I am grateful to Tim Rogers at D Magazine for turning me on to a great article in Wired magazine explaining that really the only way a malicious radio wave manipulator could turn on all 154 of Dallas’s emergency sirens at the same time would be by previously breaking into each individual radio siren tower in turn in the hope that the specific radio frequency for that tower was written on something inside, or, conversely (the inside job theory), by getting all of that information somehow from inside City Hall.
I would like to offer a few “ors.” City Hall has what’s called an FTP web site that isn’t advertised to the public but anybody can get in. You can go look at it here. It’s kind of an internal bulletin board where city employees post stuff for each other to use.
I go there a lot. I find all kinds of neat dirty stuff, personnel records with names on them and so on, things I know I’m not supposed to see. I love it there.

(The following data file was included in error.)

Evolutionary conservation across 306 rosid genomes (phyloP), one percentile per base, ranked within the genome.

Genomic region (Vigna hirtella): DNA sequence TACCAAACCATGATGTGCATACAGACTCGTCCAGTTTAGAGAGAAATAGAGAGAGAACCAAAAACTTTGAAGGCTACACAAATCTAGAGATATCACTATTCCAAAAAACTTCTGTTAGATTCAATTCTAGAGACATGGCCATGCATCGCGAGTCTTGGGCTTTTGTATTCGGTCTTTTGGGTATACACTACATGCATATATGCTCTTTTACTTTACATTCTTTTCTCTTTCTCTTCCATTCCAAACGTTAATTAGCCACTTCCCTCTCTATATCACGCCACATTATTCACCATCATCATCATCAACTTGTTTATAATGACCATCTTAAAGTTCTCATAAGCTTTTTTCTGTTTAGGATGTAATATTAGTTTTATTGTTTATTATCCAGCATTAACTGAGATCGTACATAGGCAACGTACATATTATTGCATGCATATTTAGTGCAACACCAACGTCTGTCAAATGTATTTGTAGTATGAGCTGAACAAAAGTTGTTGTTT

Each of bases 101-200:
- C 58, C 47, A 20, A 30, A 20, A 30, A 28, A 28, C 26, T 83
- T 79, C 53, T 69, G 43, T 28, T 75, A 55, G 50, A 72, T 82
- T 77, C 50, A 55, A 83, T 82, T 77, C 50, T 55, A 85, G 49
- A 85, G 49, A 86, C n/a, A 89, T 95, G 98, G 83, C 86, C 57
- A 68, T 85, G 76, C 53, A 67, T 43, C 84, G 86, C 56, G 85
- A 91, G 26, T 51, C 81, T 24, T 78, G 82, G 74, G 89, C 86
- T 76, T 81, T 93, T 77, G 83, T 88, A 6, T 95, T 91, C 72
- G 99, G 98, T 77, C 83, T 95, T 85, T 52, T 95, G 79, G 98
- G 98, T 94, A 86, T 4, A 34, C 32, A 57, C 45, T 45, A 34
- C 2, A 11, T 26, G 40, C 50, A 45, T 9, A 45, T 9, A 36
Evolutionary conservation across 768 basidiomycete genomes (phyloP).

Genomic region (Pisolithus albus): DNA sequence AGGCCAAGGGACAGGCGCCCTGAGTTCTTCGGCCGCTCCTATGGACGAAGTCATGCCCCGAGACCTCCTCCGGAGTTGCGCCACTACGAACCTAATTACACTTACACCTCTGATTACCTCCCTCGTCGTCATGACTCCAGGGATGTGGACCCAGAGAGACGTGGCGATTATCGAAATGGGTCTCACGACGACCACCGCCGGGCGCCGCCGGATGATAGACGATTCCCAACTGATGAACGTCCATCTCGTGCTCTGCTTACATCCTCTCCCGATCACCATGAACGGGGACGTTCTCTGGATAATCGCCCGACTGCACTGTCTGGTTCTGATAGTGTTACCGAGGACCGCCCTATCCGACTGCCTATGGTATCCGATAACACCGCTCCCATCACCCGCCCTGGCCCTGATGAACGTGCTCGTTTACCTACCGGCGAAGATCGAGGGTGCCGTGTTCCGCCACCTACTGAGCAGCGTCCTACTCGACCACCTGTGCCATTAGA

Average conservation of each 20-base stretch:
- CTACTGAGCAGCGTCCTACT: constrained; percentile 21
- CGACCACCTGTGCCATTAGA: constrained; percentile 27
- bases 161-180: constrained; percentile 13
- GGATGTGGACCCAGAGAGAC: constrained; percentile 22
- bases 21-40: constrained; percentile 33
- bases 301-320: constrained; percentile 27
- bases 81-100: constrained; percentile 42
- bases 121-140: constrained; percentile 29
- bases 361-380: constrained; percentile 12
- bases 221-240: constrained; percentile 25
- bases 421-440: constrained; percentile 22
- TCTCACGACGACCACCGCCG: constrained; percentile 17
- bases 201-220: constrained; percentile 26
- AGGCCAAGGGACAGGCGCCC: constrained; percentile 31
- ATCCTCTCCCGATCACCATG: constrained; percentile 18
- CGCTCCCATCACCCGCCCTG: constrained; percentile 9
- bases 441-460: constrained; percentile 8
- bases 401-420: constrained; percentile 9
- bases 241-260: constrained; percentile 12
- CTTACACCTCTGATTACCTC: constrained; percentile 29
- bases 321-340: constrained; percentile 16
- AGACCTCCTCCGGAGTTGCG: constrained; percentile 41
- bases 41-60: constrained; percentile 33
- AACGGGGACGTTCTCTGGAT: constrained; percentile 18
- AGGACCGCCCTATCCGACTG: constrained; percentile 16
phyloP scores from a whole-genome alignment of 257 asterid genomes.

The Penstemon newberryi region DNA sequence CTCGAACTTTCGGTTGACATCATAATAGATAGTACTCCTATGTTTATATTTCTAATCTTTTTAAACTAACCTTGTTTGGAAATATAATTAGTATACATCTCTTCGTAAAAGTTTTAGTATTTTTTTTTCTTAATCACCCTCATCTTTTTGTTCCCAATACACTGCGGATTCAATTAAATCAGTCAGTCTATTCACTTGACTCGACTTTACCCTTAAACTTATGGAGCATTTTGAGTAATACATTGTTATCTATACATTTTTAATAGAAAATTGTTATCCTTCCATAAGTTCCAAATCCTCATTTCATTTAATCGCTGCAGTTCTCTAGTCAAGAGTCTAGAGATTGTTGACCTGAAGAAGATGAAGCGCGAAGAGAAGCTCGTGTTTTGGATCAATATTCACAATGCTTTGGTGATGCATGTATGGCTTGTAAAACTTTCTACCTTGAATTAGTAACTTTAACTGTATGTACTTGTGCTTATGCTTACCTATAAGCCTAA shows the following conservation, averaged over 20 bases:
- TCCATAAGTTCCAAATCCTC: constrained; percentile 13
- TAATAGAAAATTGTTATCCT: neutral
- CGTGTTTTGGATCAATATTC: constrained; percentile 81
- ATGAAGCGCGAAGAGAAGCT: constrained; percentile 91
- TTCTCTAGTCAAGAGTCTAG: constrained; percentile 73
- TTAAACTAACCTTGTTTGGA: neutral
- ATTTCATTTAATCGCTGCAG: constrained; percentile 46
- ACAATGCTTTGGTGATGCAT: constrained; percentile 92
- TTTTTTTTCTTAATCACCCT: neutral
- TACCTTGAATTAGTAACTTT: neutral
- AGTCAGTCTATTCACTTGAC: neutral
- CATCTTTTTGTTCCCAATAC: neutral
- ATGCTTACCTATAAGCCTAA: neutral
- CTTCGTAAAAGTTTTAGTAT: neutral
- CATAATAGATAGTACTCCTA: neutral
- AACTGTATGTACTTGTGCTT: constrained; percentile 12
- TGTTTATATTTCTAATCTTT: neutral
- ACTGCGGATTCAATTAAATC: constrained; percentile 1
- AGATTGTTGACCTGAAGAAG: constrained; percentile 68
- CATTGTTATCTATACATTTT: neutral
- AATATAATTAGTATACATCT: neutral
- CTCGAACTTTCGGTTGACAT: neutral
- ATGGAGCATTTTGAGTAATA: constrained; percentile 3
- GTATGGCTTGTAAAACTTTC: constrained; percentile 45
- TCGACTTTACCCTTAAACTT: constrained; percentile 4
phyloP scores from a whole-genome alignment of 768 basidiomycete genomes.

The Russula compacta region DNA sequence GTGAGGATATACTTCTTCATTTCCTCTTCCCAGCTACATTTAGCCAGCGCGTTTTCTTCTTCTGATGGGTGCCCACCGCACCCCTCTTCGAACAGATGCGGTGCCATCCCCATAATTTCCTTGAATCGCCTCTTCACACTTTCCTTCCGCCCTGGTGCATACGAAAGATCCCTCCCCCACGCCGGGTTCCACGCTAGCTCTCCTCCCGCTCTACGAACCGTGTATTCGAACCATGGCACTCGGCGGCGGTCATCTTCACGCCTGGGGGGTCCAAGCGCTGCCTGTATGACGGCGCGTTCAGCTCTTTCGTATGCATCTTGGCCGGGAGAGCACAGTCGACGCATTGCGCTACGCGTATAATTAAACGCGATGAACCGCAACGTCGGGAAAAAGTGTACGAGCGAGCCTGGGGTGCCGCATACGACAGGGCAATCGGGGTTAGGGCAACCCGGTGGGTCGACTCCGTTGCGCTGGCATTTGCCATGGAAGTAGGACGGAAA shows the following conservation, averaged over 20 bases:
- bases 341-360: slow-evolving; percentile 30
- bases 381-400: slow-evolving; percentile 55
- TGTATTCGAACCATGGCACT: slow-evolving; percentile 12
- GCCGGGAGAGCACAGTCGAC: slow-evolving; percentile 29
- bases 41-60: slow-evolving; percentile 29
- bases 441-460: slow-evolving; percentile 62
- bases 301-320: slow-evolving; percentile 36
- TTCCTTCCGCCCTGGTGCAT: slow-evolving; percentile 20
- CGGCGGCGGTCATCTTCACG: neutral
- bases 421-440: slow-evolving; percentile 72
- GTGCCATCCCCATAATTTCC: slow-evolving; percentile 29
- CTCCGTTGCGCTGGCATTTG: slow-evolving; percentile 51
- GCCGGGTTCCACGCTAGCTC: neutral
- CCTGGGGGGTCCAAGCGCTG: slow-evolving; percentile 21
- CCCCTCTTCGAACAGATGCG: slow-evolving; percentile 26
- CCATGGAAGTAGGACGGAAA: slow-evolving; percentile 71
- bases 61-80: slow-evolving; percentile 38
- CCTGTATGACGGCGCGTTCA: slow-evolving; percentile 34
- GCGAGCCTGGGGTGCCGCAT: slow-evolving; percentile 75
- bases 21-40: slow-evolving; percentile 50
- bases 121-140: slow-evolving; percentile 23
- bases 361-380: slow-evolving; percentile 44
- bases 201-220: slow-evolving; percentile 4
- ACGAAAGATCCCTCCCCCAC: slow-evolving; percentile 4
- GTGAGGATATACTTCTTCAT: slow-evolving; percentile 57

So here is one “or” scenario: Or, maybe the city posted all of the radio frequencies for the emergency towers on the FTP site along with instructions on how to make them go crazy one night and a note saying, “Wow, I sure hope some stupid kid doesn’t see this.”
Or, my own theory: Probably, like the 911 thing, the emergency siren event was the product of just general sloppiness, deferred maintenance, bad management and overall half-assedness. The City Council voted yesterday to spend $100,000 to fix the problem, but the nature of the fix is a secret. Re-hab, anybody?